- “A puzzle emerges when Phillips curves estimated over 1960-2007 are used to predict inflation over 2008-2010: inflation should have fallen by more than it did.” Laurence Ball and Sandeep Mazumder analyze inflation after the Great Recession. Link. And James Stock and Mark Watson probe the question of inflation forecasting. Link.
- Two recent Phenomenal World essays on the topic: Yakov Feygin on “The Deflationary Coalition” and Andrew Elrod on “Inflation, Specific and General.” Link, and link.
Public Works in Colonial Madras
Presidential Fellow in Environmental History at the University of Manchester ADITYA RAMESH studies infrastructure projects, city-building, and technocratic politics in the British colonial and postcolonial world. A recent paper examines the construction of large dams financed through state debt in 19th-century Madras.
From the paper:
“The nineteenth century witnessed a major expansion in the construction of public works including canals, roads, and railways across the British empire. The question that colonial governments faced during the nineteenth century was on how to finance public works. Irrigation-related public works projects were to be divided under two headings – ‘protective’ and ‘productive’. Protective works would be financed from current revenue, and were largely for undertaking systematic repairs and executing small projects. A project classified as ‘productive’ implied a large financial outlay, drawn through complex networks of loans from financial markets in London, including the Bank of England, and guaranteed by the government of India. Provincial governments would have to approach the government of India with plans for particular public works projects in order to obtain loans. Key to approval was financial viability. Technical plans made by engineers would have to guarantee certain returns from a project, typically within ten or twenty years, depending on the project. In other words, projects would have to be self-financing, not immediately, but in the future. This category of ‘productive works’ – a way in which the economic potential of rivers could be harnessed through technology and finance – was profoundly important for the rise of the large dam as a state-led enterprise. The article argues that at the heart of the large dam, therefore, was a more fundamental relationship between the expansion of Victorian capital, contingent events such as the famine, and natural resources in the colonies.”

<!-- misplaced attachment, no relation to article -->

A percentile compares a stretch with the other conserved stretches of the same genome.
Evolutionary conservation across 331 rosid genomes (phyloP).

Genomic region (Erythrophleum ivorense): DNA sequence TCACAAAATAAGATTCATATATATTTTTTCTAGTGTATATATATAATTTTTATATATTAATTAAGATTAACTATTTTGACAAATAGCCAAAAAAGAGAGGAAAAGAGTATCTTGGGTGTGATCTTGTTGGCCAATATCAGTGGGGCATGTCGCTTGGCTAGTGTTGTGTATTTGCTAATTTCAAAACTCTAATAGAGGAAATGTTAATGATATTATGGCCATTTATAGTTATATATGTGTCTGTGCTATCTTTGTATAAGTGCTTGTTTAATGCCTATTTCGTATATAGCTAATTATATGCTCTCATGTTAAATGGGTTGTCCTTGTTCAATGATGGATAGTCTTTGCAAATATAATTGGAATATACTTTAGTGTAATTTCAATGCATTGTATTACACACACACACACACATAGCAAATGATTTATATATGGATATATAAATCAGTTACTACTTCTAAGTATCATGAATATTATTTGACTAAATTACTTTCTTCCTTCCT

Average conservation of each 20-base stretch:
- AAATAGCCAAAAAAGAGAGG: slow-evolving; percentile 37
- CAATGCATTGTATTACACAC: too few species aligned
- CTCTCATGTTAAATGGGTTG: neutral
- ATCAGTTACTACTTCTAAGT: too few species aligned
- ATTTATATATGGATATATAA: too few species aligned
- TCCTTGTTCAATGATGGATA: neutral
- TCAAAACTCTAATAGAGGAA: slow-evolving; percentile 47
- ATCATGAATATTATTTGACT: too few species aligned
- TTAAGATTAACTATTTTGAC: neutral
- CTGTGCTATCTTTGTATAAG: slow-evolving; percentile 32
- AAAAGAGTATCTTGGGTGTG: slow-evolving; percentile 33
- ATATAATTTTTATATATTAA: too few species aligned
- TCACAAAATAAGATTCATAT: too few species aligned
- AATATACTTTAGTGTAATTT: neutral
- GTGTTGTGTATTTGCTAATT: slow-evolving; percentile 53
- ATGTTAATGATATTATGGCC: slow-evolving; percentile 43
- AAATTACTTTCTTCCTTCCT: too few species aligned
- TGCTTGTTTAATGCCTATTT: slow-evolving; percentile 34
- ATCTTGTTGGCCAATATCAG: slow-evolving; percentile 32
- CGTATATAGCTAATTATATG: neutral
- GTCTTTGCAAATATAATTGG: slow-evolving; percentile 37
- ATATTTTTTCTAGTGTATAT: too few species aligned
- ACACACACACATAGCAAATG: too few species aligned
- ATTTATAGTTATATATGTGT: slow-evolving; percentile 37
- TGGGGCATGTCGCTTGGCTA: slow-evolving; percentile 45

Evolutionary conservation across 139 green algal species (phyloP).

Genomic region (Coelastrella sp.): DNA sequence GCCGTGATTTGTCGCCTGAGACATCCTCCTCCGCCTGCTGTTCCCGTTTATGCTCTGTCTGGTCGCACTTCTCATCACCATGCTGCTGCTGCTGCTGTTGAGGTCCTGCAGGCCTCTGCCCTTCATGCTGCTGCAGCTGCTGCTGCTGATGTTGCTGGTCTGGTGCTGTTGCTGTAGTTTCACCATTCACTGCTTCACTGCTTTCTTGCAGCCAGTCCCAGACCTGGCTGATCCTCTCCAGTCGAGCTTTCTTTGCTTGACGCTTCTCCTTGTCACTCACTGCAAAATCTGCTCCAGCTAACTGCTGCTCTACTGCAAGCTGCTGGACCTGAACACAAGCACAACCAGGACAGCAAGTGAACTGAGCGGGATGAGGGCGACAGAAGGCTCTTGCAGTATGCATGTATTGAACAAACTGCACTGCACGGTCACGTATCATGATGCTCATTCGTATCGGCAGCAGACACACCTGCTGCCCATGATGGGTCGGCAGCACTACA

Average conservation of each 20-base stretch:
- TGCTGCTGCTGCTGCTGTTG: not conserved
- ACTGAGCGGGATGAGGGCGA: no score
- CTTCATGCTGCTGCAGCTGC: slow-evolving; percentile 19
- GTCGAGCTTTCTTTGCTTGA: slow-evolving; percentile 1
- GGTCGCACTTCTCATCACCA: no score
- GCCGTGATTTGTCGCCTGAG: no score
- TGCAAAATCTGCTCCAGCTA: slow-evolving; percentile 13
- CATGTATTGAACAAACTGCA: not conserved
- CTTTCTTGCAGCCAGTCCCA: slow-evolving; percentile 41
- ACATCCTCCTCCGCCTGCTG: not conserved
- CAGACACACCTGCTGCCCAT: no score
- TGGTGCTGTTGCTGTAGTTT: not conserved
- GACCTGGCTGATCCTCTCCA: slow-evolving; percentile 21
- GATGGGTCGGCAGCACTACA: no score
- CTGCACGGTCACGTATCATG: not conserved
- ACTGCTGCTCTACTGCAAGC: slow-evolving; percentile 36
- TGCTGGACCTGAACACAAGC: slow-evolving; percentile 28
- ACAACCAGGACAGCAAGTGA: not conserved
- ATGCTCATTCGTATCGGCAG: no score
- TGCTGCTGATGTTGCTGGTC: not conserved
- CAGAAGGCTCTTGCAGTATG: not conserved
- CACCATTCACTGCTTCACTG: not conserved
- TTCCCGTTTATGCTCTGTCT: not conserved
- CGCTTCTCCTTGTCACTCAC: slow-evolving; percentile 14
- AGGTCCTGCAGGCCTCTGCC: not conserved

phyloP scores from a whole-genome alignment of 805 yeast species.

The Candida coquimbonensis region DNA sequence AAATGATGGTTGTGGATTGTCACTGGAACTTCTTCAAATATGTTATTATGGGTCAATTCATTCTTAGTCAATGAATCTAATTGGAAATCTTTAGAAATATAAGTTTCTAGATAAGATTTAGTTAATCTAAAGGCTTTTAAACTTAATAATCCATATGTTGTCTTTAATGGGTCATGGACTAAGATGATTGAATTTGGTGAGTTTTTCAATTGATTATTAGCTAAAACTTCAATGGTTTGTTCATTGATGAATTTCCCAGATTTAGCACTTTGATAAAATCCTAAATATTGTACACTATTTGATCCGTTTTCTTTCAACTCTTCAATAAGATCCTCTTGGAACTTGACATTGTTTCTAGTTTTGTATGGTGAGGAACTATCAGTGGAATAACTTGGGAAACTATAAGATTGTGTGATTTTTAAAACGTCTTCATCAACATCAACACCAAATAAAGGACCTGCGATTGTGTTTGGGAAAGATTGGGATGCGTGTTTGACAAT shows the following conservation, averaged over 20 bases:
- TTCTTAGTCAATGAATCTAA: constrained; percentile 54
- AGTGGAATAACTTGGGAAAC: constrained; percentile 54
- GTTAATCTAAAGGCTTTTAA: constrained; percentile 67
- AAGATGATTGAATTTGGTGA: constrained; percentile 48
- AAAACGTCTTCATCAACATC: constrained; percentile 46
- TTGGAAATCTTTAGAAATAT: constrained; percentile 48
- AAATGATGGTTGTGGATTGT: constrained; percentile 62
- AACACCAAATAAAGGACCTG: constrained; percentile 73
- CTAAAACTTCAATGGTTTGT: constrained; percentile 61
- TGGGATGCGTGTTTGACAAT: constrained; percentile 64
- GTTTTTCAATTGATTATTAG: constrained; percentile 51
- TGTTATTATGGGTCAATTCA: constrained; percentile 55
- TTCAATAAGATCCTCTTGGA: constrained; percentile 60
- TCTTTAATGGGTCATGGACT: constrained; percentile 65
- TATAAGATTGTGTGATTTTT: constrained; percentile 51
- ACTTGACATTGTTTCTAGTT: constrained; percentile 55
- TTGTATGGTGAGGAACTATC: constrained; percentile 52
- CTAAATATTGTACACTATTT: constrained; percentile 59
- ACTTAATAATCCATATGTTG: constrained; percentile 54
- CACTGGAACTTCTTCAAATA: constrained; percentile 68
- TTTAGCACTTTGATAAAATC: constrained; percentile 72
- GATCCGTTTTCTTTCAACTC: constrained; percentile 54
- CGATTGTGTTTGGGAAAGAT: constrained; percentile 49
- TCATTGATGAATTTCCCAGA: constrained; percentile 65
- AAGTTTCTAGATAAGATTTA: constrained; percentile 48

Each week we highlight great work from a graduate student, postdoc, or early-career professor. Have you read any excellent research recently that you’d like to see shared here? Send it our way: email@example.com.